Open Access

Successful use of eculizumab in an 86-year-old patient with paroxysmal nocturnal hemoglobinuria in Japan

SpringerPlus20143:10

https://doi.org/10.1186/2193-1801-3-10

Received: 13 August 2013

Accepted: 2 December 2013

Published: 4 January 2014

Abstract

Eculizumab was used to treat an 86-year-old male patient with paroxysmal nocturnal hemoglobinuria, the oldest reported case in Japan. As observed in younger patients, this drug rapidly suppressed hemolysis in the present patient, which allowed weaning from blood transfusion. Eculizumab treatment has been continued for 2 years and resulted in the alleviation of renal dysfunction. Despite the patient’s advanced age, the inhibition of complement activity caused by this drug did not result in infection, indicating that it is safe to use in elderly patients.

Keywords

Renal functionOldest Japanese patientParoxysmal nocturnal hemoglobinuriaEculizumab

Background

The complement regulatory proteins CD55 and CD59 bind to glycosylphosphatidylinositol (GPI) on red blood cell membranes and inhibit complement activity, thus preventing hemolysis. Paroxysmal nocturnal hemoglobinuria (PNH) is a disease that involves hemolysis caused by the lack of CD55- or CD59-mediated complement activity inhibition in the absence of GPI anchor on the surface of red blood cells. This occurs in individuals with a defective phosphatidylinositol glycan class A enzyme that prevents normal GPI anchor synthesis (Takahashi et al. 1993). PNH is a very rare disease that develops in approximately 16 per 1 million people, and its onset does not exhibit any age specificity (Hillmen et al. 1995; Nishimura et al. 2004). Hemoglobin release into the bloodstream as a result of hemolysis could lead to massive nitrogen oxide (NO) scavenging in blood vessels; this increases platelet reactivity and aggregation, possibly inducing pulmonary hypertension and/or thrombosis. Hemolysis can also lead to several disorders including renal dysfunction due to massive hemosiderin deposition in the proximal renal tubules. The immune systems of elderly patients are generally compromised compared with those of younger patients (Naylor et al. 2005; Czesnikiewicz-Guzik et al. 2008). However, whether elderly patients with PNH can be safely treated using medicines that inhibit complement activity remains unknown.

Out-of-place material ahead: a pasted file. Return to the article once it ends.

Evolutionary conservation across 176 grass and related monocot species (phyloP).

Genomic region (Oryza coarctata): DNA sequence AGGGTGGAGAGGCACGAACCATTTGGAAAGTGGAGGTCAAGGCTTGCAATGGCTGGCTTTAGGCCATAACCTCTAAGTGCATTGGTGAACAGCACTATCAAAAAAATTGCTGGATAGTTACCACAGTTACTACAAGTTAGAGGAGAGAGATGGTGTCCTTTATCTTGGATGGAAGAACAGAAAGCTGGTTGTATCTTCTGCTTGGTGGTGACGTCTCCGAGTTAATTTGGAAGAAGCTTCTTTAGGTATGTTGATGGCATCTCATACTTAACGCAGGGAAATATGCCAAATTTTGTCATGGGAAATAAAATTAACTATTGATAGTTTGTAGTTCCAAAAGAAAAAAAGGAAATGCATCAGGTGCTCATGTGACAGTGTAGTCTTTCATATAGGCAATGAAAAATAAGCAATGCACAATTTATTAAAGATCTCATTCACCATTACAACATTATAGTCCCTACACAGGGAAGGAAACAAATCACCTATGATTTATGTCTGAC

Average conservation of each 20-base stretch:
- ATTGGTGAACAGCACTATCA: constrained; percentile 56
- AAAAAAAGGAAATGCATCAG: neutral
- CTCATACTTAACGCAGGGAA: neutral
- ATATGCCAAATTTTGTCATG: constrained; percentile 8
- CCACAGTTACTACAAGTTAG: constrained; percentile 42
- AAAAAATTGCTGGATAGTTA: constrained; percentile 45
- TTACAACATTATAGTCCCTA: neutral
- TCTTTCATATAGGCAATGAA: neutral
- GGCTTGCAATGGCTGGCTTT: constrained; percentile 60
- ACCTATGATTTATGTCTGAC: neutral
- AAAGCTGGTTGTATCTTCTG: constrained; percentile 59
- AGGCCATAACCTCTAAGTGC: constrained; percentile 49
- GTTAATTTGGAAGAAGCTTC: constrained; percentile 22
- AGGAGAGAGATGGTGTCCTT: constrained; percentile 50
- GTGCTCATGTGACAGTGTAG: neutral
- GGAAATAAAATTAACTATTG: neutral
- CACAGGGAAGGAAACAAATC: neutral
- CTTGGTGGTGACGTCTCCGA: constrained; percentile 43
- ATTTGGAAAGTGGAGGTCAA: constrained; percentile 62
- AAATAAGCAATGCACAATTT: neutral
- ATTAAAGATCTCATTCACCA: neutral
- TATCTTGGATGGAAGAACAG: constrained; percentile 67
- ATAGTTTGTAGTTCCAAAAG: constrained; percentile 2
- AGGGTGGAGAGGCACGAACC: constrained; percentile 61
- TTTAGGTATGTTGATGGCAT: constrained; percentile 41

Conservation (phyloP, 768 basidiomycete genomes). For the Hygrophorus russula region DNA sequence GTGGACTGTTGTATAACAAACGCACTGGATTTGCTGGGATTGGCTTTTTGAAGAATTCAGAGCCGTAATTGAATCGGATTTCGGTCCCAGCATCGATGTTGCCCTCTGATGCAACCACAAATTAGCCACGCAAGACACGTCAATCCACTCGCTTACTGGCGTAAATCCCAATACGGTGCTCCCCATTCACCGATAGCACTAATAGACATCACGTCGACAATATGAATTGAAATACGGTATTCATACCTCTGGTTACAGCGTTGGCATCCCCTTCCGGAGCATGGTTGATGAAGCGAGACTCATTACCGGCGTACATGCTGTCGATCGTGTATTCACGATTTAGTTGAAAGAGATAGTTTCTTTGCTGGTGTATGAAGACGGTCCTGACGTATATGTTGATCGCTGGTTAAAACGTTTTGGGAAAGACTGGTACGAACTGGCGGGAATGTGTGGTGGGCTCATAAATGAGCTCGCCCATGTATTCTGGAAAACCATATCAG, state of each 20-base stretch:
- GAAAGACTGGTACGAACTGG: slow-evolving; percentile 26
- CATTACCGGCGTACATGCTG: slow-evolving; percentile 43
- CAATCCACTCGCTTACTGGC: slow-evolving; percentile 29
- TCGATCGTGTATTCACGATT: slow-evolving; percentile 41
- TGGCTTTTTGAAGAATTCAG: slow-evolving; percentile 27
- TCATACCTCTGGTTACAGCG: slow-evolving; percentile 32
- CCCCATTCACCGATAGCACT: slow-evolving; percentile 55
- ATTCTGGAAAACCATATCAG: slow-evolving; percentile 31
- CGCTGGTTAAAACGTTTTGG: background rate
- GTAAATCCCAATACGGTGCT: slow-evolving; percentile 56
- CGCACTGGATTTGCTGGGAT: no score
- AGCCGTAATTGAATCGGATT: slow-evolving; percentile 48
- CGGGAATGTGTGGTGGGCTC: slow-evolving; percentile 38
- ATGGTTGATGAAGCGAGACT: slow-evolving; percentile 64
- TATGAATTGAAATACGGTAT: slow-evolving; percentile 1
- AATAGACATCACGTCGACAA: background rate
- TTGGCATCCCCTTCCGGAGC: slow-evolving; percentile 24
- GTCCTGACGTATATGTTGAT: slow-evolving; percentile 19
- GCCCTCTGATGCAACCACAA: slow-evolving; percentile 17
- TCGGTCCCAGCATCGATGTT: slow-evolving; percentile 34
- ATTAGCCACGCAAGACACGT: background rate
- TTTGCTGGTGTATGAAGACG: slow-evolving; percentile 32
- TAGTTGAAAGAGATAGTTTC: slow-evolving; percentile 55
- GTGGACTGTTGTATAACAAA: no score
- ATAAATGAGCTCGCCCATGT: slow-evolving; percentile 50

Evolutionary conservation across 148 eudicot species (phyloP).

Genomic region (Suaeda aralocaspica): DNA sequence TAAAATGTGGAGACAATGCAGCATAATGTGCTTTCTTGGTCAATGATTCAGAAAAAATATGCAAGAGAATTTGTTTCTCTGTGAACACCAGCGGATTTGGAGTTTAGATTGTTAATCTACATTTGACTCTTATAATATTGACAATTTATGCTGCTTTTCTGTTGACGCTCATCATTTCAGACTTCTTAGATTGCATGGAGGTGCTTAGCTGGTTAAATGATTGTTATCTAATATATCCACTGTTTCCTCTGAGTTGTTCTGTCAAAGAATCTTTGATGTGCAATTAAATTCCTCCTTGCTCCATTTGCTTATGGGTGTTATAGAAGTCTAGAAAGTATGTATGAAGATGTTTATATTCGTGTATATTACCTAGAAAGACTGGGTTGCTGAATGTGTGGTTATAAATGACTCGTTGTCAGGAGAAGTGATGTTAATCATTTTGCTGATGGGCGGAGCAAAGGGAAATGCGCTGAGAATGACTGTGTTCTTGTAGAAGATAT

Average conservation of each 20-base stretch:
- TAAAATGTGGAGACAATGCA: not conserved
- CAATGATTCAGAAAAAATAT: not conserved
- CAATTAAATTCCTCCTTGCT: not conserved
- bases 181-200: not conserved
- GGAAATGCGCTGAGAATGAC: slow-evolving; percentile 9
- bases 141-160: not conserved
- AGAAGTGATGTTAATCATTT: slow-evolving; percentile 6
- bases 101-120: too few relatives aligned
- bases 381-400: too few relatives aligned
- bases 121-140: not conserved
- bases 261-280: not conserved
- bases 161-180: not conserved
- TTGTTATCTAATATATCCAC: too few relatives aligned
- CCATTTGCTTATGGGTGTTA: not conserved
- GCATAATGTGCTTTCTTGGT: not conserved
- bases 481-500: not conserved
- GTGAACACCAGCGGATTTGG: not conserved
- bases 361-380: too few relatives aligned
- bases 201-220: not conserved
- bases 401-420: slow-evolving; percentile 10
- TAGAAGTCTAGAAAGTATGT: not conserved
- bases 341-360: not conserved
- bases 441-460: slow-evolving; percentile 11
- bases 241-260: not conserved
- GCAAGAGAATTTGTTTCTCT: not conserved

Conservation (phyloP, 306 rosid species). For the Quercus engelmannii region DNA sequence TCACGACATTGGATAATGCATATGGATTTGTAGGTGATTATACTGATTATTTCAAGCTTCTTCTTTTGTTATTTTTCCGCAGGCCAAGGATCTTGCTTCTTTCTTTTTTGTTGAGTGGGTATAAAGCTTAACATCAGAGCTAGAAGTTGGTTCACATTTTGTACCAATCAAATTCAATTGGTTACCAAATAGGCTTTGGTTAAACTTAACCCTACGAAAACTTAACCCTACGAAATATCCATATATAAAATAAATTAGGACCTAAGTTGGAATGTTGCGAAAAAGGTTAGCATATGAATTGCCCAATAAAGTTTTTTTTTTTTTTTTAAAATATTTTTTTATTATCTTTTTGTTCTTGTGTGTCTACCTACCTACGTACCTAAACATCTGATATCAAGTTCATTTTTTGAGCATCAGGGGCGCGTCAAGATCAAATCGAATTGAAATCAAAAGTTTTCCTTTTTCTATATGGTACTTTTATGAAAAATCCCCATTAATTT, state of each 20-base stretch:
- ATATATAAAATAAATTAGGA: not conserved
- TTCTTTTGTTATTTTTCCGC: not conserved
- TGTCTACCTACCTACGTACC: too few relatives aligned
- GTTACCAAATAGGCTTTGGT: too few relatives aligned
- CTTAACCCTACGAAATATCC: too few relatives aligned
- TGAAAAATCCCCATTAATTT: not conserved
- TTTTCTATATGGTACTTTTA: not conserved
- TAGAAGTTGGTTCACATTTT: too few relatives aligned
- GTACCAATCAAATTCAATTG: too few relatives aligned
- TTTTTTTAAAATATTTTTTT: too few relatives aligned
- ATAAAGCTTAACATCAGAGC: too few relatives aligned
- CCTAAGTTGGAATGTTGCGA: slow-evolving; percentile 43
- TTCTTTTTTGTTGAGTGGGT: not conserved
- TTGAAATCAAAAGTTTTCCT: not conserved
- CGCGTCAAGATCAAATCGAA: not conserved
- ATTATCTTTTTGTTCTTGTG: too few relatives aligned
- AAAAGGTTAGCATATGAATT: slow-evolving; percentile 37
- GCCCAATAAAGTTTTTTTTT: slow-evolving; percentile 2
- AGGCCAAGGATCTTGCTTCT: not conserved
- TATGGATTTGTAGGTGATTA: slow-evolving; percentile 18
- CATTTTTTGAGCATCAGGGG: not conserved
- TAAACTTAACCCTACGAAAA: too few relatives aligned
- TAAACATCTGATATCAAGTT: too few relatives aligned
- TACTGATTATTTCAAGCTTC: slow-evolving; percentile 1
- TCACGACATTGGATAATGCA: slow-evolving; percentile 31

We recently encountered a rare case of PNH diagnosed at the age of 81 years, in which eculizumab treatment was initiated at the age of 84 years. The details of the clinical course of this patient are presented herein.

Case description

A 84-year-old man was diagnosed with anemia at a local facility in March 2009 and referred to a specialist. Upon examination at the facility, the patient was conscious, and his palpebral conjunctiva exhibited signs of anemia but no yellowing. His skin showed signs of anemia, but no purpura was detected. No superficial lymph nodes were palpable. No swelling of the liver or spleen, or significant heart or lung disorder was observed. The hematological test results were as follows: red blood cell (RBC) count, 241 × 104/μL; hemoglobin (Hb), 8.4 g/dL; hematocrit, 26%; reticulocytes, 3.1%; and white blood cell (WBC) count, 3,370/μL (48.3% neutrophils, 41.2% lymphocytes, and 3.8% eosinophils). The biochemical test results were as follows: lactate dehydrogenase (LDH), 1,073 U/L; aspartate aminotransferase (AST), 54 U/L; serum creatinine (sCr), 1.49 mg/dL; blood urea nitrogen, 15 mg/dL; vitamin B12, >1,500 pg/mL; haptoglobin, <10 mg/dL; and direct Coombs test result, negative (Table 1).
Table 1

Laboratory findings on diagnosis (March 6, 2009)

Hematology

Biochemistry

RBC

241 × 104/μL

T-Bil

1.0 mg/dL

Hb

8.4 g/dL

AST

54 U/L

Ht

26%

ALT

16 U/L

MCV

107.9 Fl

LDH

1,073 U/L

MCH

34.9 pg

ALP

221 U/L

MCHC

32.3 g/dL

BUN

15 mg/dL

PLT

12.6 × 104/μL

CRE

1.49 mg/dL

Reticulocyte

3.1%

CRP

<0.1 mg/dL

WBC

3,370/μL

Fe

76 μg/dL

 Stab

0.0%

UIBC

127 μg/dL

 Seg

48.3%

  

 Eosino

3.8%

  

 Baso

0.6%

  

 Mono

3.8%

  

 Lympho

41.2%

  

 E-bl

0.5%